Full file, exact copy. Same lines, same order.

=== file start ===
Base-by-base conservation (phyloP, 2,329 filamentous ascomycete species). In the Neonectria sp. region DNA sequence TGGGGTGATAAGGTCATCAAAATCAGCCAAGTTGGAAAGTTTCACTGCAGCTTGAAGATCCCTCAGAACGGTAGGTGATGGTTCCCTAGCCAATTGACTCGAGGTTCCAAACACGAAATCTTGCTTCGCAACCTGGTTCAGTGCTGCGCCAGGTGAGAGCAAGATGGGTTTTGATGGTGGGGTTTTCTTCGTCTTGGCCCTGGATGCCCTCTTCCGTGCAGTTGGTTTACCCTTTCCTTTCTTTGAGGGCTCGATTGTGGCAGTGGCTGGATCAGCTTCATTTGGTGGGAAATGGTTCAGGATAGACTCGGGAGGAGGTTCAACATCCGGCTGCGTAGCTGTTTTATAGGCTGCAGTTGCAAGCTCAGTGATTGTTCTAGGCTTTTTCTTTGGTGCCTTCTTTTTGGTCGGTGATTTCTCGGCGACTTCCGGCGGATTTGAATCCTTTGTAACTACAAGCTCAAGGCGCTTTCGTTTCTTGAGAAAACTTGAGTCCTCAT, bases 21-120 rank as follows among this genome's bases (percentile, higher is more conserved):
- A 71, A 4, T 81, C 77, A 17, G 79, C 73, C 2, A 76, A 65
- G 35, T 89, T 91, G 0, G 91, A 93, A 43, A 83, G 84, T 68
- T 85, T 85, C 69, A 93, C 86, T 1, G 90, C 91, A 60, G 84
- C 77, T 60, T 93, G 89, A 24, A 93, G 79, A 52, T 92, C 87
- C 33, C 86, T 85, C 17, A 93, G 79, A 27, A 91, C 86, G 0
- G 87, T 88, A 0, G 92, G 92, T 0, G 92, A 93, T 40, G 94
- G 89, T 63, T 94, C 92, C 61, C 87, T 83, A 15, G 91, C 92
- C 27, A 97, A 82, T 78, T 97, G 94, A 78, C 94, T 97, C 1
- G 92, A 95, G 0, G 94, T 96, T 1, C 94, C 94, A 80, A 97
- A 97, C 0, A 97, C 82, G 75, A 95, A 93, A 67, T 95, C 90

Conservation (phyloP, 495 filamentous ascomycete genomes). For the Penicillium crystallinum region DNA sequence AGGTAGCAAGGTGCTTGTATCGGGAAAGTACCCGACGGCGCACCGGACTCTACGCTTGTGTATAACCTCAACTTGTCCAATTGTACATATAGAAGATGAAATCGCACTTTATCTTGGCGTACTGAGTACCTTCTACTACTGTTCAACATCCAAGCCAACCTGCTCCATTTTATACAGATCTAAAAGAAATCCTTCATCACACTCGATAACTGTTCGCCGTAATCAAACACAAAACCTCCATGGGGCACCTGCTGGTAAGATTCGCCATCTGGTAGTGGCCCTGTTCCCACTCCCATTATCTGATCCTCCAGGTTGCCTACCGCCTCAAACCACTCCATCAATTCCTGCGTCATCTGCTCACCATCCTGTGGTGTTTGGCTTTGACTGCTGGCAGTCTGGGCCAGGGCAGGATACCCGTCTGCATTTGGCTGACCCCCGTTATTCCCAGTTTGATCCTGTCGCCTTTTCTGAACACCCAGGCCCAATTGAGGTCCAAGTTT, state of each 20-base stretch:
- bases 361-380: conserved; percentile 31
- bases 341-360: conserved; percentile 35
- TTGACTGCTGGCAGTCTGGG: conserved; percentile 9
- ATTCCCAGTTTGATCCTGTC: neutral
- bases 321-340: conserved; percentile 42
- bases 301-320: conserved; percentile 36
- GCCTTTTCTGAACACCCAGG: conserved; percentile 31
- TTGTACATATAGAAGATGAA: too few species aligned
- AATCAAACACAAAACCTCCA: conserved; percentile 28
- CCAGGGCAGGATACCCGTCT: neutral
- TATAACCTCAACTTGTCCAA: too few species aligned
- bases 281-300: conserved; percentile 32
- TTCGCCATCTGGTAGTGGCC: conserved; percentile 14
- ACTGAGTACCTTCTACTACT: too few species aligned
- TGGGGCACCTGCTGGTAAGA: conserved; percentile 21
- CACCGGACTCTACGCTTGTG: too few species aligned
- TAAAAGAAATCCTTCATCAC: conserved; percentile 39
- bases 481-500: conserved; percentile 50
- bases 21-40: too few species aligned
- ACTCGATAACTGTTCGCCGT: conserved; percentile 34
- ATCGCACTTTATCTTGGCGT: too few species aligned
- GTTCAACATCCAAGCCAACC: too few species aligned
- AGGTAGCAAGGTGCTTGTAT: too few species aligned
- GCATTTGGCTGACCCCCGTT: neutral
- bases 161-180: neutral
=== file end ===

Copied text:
Base-by-base conservation (phyloP, 2,329 filamentous ascomycete species). In the Neonectria sp. region DNA sequence TGGGGTGATAAGGTCATCAAAATCAGCCAAGTTGGAAAGTTTCACTGCAGCTTGAAGATCCCTCAGAACGGTAGGTGATGGTTCCCTAGCCAATTGACTCGAGGTTCCAAACACGAAATCTTGCTTCGCAACCTGGTTCAGTGCTGCGCCAGGTGAGAGCAAGATGGGTTTTGATGGTGGGGTTTTCTTCGTCTTGGCCCTGGATGCCCTCTTCCGTGCAGTTGGTTTACCCTTTCCTTTCTTTGAGGGCTCGATTGTGGCAGTGGCTGGATCAGCTTCATTTGGTGGGAAATGGTTCAGGATAGACTCGGGAGGAGGTTCAACATCCGGCTGCGTAGCTGTTTTATAGGCTGCAGTTGCAAGCTCAGTGATTGTTCTAGGCTTTTTCTTTGGTGCCTTCTTTTTGGTCGGTGATTTCTCGGCGACTTCCGGCGGATTTGAATCCTTTGTAACTACAAGCTCAAGGCGCTTTCGTTTCTTGAGAAAACTTGAGTCCTCAT, bases 21-120 rank as follows among this genome's bases (percentile, higher is more conserved):
- A 71, A 4, T 81, C 77, A 17, G 79, C 73, C 2, A 76, A 65
- G 35, T 89, T 91, G 0, G 91, A 93, A 43, A 83, G 84, T 68
- T 85, T 85, C 69, A 93, C 86, T 1, G 90, C 91, A 60, G 84
- C 77, T 60, T 93, G 89, A 24, A 93, G 79, A 52, T 92, C 87
- C 33, C 86, T 85, C 17, A 93, G 79, A 27, A 91, C 86, G 0
- G 87, T 88, A 0, G 92, G 92, T 0, G 92, A 93, T 40, G 94
- G 89, T 63, T 94, C 92, C 61, C 87, T 83, A 15, G 91, C 92
- C 27, A 97, A 82, T 78, T 97, G 94, A 78, C 94, T 97, C 1
- G 92, A 95, G 0, G 94, T 96, T 1, C 94, C 94, A 80, A 97
- A 97, C 0, A 97, C 82, G 75, A 95, A 93, A 67, T 95, C 90

Conservation (phyloP, 495 filamentous ascomycete genomes). For the Penicillium crystallinum region DNA sequence AGGTAGCAAGGTGCTTGTATCGGGAAAGTACCCGACGGCGCACCGGACTCTACGCTTGTGTATAACCTCAACTTGTCCAATTGTACATATAGAAGATGAAATCGCACTTTATCTTGGCGTACTGAGTACCTTCTACTACTGTTCAACATCCAAGCCAACCTGCTCCATTTTATACAGATCTAAAAGAAATCCTTCATCACACTCGATAACTGTTCGCCGTAATCAAACACAAAACCTCCATGGGGCACCTGCTGGTAAGATTCGCCATCTGGTAGTGGCCCTGTTCCCACTCCCATTATCTGATCCTCCAGGTTGCCTACCGCCTCAAACCACTCCATCAATTCCTGCGTCATCTGCTCACCATCCTGTGGTGTTTGGCTTTGACTGCTGGCAGTCTGGGCCAGGGCAGGATACCCGTCTGCATTTGGCTGACCCCCGTTATTCCCAGTTTGATCCTGTCGCCTTTTCTGAACACCCAGGCCCAATTGAGGTCCAAGTTT, state of each 20-base stretch:
- bases 361-380: conserved; percentile 31
- bases 341-360: conserved; percentile 35
- TTGACTGCTGGCAGTCTGGG: conserved; percentile 9
- ATTCCCAGTTTGATCCTGTC: neutral
- bases 321-340: conserved; percentile 42
- bases 301-320: conserved; percentile 36
- GCCTTTTCTGAACACCCAGG: conserved; percentile 31
- TTGTACATATAGAAGATGAA: too few species aligned
- AATCAAACACAAAACCTCCA: conserved; percentile 28
- CCAGGGCAGGATACCCGTCT: neutral
- TATAACCTCAACTTGTCCAA: too few species aligned
- bases 281-300: conserved; percentile 32
- TTCGCCATCTGGTAGTGGCC: conserved; percentile 14
- ACTGAGTACCTTCTACTACT: too few species aligned
- TGGGGCACCTGCTGGTAAGA: conserved; percentile 21
- CACCGGACTCTACGCTTGTG: too few species aligned
- TAAAAGAAATCCTTCATCAC: conserved; percentile 39
- bases 481-500: conserved; percentile 50
- bases 21-40: too few species aligned
- ACTCGATAACTGTTCGCCGT: conserved; percentile 34
- ATCGCACTTTATCTTGGCGT: too few species aligned
- GTTCAACATCCAAGCCAACC: too few species aligned
- AGGTAGCAAGGTGCTTGTAT: too few species aligned
- GCATTTGGCTGACCCCCGTT: neutral
- bases 161-180: neutral